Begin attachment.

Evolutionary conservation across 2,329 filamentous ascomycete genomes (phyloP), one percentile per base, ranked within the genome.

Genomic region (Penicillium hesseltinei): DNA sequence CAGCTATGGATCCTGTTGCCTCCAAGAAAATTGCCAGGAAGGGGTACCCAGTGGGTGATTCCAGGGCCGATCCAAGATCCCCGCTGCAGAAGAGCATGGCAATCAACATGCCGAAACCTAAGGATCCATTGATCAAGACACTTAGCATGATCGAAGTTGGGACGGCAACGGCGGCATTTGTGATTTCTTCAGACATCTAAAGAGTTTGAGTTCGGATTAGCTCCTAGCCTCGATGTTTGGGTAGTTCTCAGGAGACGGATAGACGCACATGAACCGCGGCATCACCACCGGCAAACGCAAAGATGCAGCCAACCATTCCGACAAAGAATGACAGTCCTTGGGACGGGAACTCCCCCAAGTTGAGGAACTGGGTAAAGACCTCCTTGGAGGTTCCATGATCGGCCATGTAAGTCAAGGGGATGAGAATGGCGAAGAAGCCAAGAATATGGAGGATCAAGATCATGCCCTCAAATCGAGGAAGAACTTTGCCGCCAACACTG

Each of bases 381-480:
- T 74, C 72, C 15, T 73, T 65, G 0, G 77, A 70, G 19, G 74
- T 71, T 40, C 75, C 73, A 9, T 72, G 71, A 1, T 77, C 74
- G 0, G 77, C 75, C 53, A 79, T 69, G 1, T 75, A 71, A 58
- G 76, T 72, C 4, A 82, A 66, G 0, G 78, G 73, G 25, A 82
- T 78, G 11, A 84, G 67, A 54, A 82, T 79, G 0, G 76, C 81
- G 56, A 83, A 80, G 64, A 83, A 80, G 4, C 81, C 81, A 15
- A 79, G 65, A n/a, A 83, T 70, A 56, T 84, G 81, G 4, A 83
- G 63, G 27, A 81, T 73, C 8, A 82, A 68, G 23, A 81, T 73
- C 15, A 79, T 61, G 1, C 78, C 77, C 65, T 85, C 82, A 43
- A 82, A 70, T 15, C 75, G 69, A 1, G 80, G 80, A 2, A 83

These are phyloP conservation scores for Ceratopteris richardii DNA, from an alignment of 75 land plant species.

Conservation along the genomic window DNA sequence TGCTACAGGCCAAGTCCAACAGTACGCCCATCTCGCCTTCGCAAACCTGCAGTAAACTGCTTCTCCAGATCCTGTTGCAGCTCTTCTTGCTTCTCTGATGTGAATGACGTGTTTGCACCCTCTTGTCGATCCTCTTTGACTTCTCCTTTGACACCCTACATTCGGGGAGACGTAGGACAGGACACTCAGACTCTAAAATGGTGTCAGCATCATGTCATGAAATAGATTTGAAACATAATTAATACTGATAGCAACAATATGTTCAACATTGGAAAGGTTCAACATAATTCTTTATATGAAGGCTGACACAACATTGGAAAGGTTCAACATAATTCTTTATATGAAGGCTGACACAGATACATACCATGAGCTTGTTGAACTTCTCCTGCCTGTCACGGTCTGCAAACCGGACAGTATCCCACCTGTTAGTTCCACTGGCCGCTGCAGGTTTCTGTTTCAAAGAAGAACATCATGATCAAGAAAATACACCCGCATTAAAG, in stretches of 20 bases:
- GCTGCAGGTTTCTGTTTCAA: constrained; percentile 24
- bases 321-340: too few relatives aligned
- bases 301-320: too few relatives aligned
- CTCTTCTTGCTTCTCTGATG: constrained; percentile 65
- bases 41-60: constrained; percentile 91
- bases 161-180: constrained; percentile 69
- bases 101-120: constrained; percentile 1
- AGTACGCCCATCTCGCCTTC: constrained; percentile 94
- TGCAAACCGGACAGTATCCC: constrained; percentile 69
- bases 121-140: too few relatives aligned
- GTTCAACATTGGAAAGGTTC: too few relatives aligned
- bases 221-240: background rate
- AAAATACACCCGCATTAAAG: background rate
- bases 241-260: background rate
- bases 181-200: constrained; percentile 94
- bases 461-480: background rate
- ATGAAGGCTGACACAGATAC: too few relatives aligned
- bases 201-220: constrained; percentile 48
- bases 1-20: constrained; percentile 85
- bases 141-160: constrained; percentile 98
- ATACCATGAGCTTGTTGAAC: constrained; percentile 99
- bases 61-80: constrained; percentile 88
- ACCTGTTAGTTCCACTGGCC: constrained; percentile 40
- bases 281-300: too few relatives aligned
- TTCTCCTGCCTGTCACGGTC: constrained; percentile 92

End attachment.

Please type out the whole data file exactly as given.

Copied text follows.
Evolutionary conservation across 2,329 filamentous ascomycete genomes (phyloP), one percentile per base, ranked within the genome.

Genomic region (Penicillium hesseltinei): DNA sequence CAGCTATGGATCCTGTTGCCTCCAAGAAAATTGCCAGGAAGGGGTACCCAGTGGGTGATTCCAGGGCCGATCCAAGATCCCCGCTGCAGAAGAGCATGGCAATCAACATGCCGAAACCTAAGGATCCATTGATCAAGACACTTAGCATGATCGAAGTTGGGACGGCAACGGCGGCATTTGTGATTTCTTCAGACATCTAAAGAGTTTGAGTTCGGATTAGCTCCTAGCCTCGATGTTTGGGTAGTTCTCAGGAGACGGATAGACGCACATGAACCGCGGCATCACCACCGGCAAACGCAAAGATGCAGCCAACCATTCCGACAAAGAATGACAGTCCTTGGGACGGGAACTCCCCCAAGTTGAGGAACTGGGTAAAGACCTCCTTGGAGGTTCCATGATCGGCCATGTAAGTCAAGGGGATGAGAATGGCGAAGAAGCCAAGAATATGGAGGATCAAGATCATGCCCTCAAATCGAGGAAGAACTTTGCCGCCAACACTG

Each of bases 381-480:
- T 74, C 72, C 15, T 73, T 65, G 0, G 77, A 70, G 19, G 74
- T 71, T 40, C 75, C 73, A 9, T 72, G 71, A 1, T 77, C 74
- G 0, G 77, C 75, C 53, A 79, T 69, G 1, T 75, A 71, A 58
- G 76, T 72, C 4, A 82, A 66, G 0, G 78, G 73, G 25, A 82
- T 78, G 11, A 84, G 67, A 54, A 82, T 79, G 0, G 76, C 81
- G 56, A 83, A 80, G 64, A 83, A 80, G 4, C 81, C 81, A 15
- A 79, G 65, A n/a, A 83, T 70, A 56, T 84, G 81, G 4, A 83
- G 63, G 27, A 81, T 73, C 8, A 82, A 68, G 23, A 81, T 73
- C 15, A 79, T 61, G 1, C 78, C 77, C 65, T 85, C 82, A 43
- A 82, A 70, T 15, C 75, G 69, A 1, G 80, G 80, A 2, A 83

These are phyloP conservation scores for Ceratopteris richardii DNA, from an alignment of 75 land plant species.

Conservation along the genomic window DNA sequence TGCTACAGGCCAAGTCCAACAGTACGCCCATCTCGCCTTCGCAAACCTGCAGTAAACTGCTTCTCCAGATCCTGTTGCAGCTCTTCTTGCTTCTCTGATGTGAATGACGTGTTTGCACCCTCTTGTCGATCCTCTTTGACTTCTCCTTTGACACCCTACATTCGGGGAGACGTAGGACAGGACACTCAGACTCTAAAATGGTGTCAGCATCATGTCATGAAATAGATTTGAAACATAATTAATACTGATAGCAACAATATGTTCAACATTGGAAAGGTTCAACATAATTCTTTATATGAAGGCTGACACAACATTGGAAAGGTTCAACATAATTCTTTATATGAAGGCTGACACAGATACATACCATGAGCTTGTTGAACTTCTCCTGCCTGTCACGGTCTGCAAACCGGACAGTATCCCACCTGTTAGTTCCACTGGCCGCTGCAGGTTTCTGTTTCAAAGAAGAACATCATGATCAAGAAAATACACCCGCATTAAAG, in stretches of 20 bases:
- GCTGCAGGTTTCTGTTTCAA: constrained; percentile 24
- bases 321-340: too few relatives aligned
- bases 301-320: too few relatives aligned
- CTCTTCTTGCTTCTCTGATG: constrained; percentile 65
- bases 41-60: constrained; percentile 91
- bases 161-180: constrained; percentile 69
- bases 101-120: constrained; percentile 1
- AGTACGCCCATCTCGCCTTC: constrained; percentile 94
- TGCAAACCGGACAGTATCCC: constrained; percentile 69
- bases 121-140: too few relatives aligned
- GTTCAACATTGGAAAGGTTC: too few relatives aligned
- bases 221-240: background rate
- AAAATACACCCGCATTAAAG: background rate
- bases 241-260: background rate
- bases 181-200: constrained; percentile 94
- bases 461-480: background rate
- ATGAAGGCTGACACAGATAC: too few relatives aligned
- bases 201-220: constrained; percentile 48
- bases 1-20: constrained; percentile 85
- bases 141-160: constrained; percentile 98
- ATACCATGAGCTTGTTGAAC: constrained; percentile 99
- bases 61-80: constrained; percentile 88
- ACCTGTTAGTTCCACTGGCC: constrained; percentile 40
- bases 281-300: too few relatives aligned
- TTCTCCTGCCTGTCACGGTC: constrained; percentile 92